It's the end of winter holidays so that means travelling is guaranteed to be an experience. Between weather, security issues and just the sheer number of people trying to fly you kind of expect not to get anywhere on time.
So when I was heading out of Yellowknife and they announced that the rear luggage hatch was frozen shut and they were going to have to keep the luggage from Edmonton on and load our stuff into the front my only two thoughts were that'd I'd better get my head phones out of my back pack because we were going to be on the ground a while and that my bike definitely wasn't going to make it to Vancouver.
Really, not a big deal because it wasn't like I was heading to race and I didn't think anything of it until I was in Vancouver, only an hour and a half late, and heading to West Jet luggage services to go through the lost baggage process. The girl there laughed and said it seemed like I had been through this a lot before.
Any cyclist that has done the least little bit of traveling with a bike knows the ins and outs of the airlines excess baggage fee and lost baggage system more than most people. Depending on how generous the check-in people are feeling you can pay anywhere from $50 - $ 300 (I don't recommend flying Delta with a bike) to check your bike and then maybe overweight and excess number fees on top of that if they are in a bad mood (I know someone who ended up paying over $500 to get their two bikes down to Junior Worlds when we went to Mexico). Other than the fact that most other sports equipment flies for free, I do kind of understand the fee they levy. Travel days you don't really need to train because between lifting bike boxes in and out of cars/taxis/buses, dragging them through airports and then lifting them on and off of scales, security tables and conveyor belts you can work up a sweat. The part I realized doesn't make sense after the WestJet agents comment is that after we pay the extra fee the bike is the first piece of luggage left behind if anything happens; especially in cases where you end up paying the price of a ticket essentially.
Oh well, my bike arrived the next night and they gave me a $100 flight credit for going to pick it up.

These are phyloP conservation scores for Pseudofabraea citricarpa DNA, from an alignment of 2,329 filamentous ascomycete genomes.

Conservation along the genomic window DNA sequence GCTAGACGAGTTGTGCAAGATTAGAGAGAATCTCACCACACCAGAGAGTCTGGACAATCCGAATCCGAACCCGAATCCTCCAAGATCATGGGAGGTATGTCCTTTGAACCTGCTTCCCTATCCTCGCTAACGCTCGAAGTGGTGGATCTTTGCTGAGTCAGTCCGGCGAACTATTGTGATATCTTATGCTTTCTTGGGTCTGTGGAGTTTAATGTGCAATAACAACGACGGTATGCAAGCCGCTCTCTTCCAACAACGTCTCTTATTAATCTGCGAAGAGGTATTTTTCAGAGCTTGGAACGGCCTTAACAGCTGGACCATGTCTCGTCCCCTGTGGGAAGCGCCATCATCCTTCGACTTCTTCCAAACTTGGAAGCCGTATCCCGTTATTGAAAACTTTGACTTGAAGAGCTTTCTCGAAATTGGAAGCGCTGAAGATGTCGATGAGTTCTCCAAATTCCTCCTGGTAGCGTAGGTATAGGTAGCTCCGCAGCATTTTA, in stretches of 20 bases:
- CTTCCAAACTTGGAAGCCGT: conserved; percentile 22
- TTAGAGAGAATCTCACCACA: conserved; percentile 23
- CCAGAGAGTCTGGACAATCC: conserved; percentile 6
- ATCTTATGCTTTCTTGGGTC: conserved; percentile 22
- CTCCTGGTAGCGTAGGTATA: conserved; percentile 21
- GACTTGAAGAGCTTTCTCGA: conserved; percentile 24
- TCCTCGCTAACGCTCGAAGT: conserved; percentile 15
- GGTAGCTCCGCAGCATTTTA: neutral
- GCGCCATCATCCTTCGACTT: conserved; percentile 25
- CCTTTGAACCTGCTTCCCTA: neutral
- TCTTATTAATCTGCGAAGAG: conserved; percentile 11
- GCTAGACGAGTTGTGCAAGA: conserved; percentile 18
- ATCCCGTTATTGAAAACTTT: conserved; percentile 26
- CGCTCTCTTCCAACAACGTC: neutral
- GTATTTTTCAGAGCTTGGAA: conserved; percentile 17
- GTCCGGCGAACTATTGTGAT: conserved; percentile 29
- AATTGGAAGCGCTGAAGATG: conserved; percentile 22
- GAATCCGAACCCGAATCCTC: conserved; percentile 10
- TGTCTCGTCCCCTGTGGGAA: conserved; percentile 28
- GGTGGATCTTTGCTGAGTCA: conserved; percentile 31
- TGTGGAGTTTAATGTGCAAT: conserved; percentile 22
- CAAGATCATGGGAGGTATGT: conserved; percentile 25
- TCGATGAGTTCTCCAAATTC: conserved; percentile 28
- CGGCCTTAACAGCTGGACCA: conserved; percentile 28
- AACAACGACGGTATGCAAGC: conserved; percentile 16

My skis (one of the pieces of sports equipment you don't have to pay for) however arrived at the same time I did. It raining Saturday so I probably would have been stuck inside on my trainer anyway (although I've found a new source of entertainment, Dexter, courtesy of Michael Gilday). So, Saturday after contemplating checking out Cypress Mountain to get in my training, I bit the bullet and decided to head up to Whistler for the first time this year to get in some xc skiing with Mike Adams. All the Olympic sections were closed in Callaghan Valley but still got in a good ski up through the mountains to Callaghan Lake. It was a bit of a shock going from skiing in -20 - -30 to +2 and I didn't totally manage to escape the rain in Whistler although once we climbed high enough it turned to snow.
Today felt like summer after the past two weeks in YK and the perfect justification for living in Vancouver as a cyclist. Sunny (ish), no snow and + 10 is pretty hard to find any where else in Canada in January. Lots of people were out taking advantage. New Year's Resolutions anyone? I was also in the gym today relishing the space before the Bird Coop gets its usual two week post- New Year influx of people.
My New Year's Resolution...although I'm hesitant to call it that... is to mix up my diet a little bit and try and cook some more interesting foods. We'll see how long it lasts, but for now here's dinner:
Beef Tenderloin, Green Beans, and Acorn Squash stuffed with wild rice, cranberries, apples and almonds. so good, but a little laborious.